This is the sixth MEPC session you chaired and you did so as you always have done in the past 4 years – magnificently! It never ceases to amaze me and I am sure everyone in this house to observe you at work – undeterred by complex technical issues or by diverging views and opinions, always giving everybody a fair hearing, passionately committed to finding common ground and building consensus, doing whatever it takes to make real progress, relying on your usual, inexhaustible patience and tremendous wit, and achieving all this with preciously little rest or sleep.
During his Chairing he worked tirelessly towards the effective implementation of IMO’s environment-related conventions and in particular, addressing new challenges that have emerged from shipping such as the demands for clean air, biodiversity and the reduction of GHG emissions. Under his leadership, outstanding progress has been made in creating the right conditions for the implementation of the Ballast Water Management Convention, allaying industry’s concerns about issues like the lack of suitable equipment and guidance for the uniform implementation. As regards the reduction of GHG emissions, the mandatory EEDI requirements has proven to be a significant success story for the Organization and work to review the phased implementation, including the possibility of establishing a new phase, is well underway.
Once again, I would like to thank Arsenio Dominguez for the work done over the past four years. Mr Dominguez is now expected to provide his contribution to the IMO Secretariat, as he joins us from the 17th of July, and I am very much looking forward to a good, cooperative relationship with him from all of you.
Special thanks are also due to Mr. Hideaki Saito of Japan for his input and valuable support and, in particular, for tirelessly fostering the IMO spirit of cooperation. Thank you, Hideaki, for all your hard work throughout this long week and indeed throughout your vice-chairmanship of the Committee. And congratulations, once again, on your well-deserved election as Chair of this prestigious committee. I also congratulate Mr. Harry Conway of Liberia on his election as Vice-Chair and wish him the best of luck as well.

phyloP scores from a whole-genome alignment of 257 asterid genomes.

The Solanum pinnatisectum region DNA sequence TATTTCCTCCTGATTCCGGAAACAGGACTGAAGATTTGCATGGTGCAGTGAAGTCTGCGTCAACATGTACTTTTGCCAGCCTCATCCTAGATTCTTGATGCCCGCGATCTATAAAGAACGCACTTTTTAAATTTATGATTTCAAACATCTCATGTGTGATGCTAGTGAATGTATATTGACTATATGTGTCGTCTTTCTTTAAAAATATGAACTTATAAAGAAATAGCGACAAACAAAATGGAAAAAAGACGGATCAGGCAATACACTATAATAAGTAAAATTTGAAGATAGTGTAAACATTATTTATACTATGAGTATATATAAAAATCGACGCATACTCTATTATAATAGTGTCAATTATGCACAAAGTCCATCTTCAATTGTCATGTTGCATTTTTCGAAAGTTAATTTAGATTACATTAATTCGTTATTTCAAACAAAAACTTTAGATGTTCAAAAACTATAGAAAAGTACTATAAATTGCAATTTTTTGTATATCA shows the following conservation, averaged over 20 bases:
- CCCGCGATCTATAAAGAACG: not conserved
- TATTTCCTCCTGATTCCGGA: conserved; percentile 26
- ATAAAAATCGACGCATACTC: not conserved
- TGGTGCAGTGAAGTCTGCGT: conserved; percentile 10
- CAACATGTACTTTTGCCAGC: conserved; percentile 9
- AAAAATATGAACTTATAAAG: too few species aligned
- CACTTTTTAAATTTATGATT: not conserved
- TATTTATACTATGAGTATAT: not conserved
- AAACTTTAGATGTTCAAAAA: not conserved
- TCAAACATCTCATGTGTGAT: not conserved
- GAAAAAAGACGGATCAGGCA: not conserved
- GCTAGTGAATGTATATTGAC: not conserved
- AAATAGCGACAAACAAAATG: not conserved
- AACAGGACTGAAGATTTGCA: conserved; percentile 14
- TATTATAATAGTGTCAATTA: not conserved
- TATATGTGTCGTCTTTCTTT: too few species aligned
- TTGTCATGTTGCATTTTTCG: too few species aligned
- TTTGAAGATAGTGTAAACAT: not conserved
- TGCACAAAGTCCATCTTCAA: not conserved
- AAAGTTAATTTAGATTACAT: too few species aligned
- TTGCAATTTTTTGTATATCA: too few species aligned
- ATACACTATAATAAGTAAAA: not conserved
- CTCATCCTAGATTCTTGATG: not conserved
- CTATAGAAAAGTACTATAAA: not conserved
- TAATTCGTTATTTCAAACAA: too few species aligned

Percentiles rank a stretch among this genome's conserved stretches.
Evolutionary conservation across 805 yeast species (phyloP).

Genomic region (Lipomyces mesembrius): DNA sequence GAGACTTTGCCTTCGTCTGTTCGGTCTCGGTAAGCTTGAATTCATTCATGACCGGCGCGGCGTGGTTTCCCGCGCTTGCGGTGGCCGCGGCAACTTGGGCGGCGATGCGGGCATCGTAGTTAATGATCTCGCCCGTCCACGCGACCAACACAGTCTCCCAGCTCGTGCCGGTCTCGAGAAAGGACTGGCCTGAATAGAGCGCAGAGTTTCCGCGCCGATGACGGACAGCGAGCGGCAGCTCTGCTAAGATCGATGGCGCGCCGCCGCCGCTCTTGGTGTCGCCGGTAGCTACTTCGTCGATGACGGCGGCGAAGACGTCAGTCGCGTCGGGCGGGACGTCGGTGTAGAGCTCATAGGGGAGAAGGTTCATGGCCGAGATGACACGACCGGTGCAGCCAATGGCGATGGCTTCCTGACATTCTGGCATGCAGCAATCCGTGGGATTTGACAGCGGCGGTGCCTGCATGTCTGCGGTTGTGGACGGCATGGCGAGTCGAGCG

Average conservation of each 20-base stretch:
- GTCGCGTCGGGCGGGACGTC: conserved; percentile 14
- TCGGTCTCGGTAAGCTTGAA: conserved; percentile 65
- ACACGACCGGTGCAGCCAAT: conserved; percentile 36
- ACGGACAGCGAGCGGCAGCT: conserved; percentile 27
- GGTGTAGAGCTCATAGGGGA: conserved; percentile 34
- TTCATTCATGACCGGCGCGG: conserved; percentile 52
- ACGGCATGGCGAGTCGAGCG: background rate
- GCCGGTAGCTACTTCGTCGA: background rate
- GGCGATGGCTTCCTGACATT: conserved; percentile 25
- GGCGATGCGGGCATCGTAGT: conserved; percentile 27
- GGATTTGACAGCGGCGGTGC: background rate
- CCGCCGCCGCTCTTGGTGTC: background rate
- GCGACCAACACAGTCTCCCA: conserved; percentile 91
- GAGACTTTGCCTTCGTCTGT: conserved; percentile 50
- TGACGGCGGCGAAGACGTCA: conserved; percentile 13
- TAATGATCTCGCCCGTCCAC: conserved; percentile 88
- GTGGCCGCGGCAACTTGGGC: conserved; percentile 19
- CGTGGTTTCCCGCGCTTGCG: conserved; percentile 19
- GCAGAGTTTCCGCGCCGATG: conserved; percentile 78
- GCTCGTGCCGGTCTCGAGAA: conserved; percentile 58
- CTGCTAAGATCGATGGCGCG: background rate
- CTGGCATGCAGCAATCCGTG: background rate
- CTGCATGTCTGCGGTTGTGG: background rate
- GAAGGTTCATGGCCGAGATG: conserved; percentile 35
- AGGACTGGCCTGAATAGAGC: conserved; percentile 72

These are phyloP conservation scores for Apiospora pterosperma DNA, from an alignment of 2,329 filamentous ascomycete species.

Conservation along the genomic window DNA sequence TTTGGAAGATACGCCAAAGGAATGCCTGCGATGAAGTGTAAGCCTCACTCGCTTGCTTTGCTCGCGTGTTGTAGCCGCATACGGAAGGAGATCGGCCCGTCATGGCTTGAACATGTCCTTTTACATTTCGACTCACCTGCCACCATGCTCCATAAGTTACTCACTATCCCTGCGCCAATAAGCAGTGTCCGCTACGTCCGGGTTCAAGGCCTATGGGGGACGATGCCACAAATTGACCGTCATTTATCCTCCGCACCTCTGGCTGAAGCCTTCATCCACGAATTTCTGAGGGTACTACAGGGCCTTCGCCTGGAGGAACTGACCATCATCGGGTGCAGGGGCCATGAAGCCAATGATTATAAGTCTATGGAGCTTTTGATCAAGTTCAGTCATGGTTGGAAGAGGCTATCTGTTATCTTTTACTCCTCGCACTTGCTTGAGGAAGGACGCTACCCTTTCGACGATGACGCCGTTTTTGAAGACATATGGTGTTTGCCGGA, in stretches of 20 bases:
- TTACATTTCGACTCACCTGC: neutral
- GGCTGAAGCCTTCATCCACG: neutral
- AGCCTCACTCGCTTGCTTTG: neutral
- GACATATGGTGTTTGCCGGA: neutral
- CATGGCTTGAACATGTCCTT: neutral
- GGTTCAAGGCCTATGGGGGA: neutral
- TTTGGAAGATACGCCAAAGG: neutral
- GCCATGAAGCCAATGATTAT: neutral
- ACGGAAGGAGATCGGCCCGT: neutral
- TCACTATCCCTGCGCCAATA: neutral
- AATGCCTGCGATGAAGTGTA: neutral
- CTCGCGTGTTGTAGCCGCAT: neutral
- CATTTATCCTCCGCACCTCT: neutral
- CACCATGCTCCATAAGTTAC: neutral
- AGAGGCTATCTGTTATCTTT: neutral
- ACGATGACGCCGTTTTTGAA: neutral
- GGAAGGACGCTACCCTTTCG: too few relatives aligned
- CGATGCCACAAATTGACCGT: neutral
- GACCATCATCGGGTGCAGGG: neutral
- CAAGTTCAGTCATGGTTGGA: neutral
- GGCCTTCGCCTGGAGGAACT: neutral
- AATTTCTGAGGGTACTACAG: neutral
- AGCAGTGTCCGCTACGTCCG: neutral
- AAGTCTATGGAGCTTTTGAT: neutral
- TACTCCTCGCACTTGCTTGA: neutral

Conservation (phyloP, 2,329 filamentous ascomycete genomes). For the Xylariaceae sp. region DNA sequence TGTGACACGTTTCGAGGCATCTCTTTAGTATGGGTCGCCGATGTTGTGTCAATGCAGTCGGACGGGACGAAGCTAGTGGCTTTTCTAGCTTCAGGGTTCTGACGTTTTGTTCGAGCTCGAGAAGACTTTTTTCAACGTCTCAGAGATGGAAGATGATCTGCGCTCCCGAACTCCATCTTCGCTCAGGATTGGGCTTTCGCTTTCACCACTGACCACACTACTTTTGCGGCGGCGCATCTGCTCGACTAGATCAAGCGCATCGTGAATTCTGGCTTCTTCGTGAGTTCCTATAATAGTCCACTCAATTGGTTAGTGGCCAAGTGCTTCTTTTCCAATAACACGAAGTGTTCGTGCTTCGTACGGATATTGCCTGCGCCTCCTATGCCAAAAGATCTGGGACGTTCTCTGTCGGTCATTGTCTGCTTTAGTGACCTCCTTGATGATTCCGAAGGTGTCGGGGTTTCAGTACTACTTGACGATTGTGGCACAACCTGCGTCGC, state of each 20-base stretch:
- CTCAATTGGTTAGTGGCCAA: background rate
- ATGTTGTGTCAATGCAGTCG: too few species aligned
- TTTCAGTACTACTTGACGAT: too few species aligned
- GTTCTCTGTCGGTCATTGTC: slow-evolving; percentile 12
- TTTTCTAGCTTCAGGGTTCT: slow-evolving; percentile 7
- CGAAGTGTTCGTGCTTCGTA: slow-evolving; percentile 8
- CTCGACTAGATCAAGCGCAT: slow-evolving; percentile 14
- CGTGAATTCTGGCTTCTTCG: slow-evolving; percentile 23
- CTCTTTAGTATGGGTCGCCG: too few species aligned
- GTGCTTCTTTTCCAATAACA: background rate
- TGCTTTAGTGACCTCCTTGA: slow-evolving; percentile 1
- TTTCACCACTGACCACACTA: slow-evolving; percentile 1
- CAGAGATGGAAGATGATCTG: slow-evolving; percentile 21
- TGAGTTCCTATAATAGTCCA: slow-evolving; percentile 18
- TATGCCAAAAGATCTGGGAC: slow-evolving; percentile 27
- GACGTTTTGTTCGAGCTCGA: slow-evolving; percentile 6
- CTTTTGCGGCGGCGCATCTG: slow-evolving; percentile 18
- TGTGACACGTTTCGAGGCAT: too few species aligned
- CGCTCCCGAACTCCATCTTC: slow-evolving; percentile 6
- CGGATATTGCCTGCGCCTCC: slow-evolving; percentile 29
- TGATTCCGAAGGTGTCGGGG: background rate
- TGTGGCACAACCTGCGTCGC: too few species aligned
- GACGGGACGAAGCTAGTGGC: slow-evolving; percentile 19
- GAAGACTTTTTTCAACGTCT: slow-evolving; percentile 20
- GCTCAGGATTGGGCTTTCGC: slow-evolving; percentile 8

Our appreciation also goes to the other chairs of the various groups established this week, namely, Ms. Mäkinen of Finland, Mr. Wiley of Canada, Mr. Yoshida of Japan, Mr. Steinbock of Germany and Mr. Oftedal of Norway; and, of course, to the coordinators of the various correspondence groups that have reported to this session.
I wish to pay a special tribute to all the staff of the Marine Environment Division for their tremendous input in the preparation of this session and throughout this week. Their hard work and excellent team spirit, under the leadership of the Division’s Director, Mr. Stefan Micallef, supported by his Senior Deputy Director, Ms. Heike Deggim, are highly commendable, as are the commitment and collaboration of all the staff of the Conference Division, under the leadership of Mr. Li Youqiang, and including, in particular, colleagues in the Documents and Conference Sections and the translators. All of them work very long hours and, together with many officers from other Divisions, deliver the high-quality support services required for your meetings. I also wish to say a special thank you to the interpreters for the devoted work, whose skills in facilitating our communication never cease to amaze.
This is also an opportune moment to thank those delegates who are leaving us for their contributions to the work of the Committee and of the Organization and to wish them all the best for the future.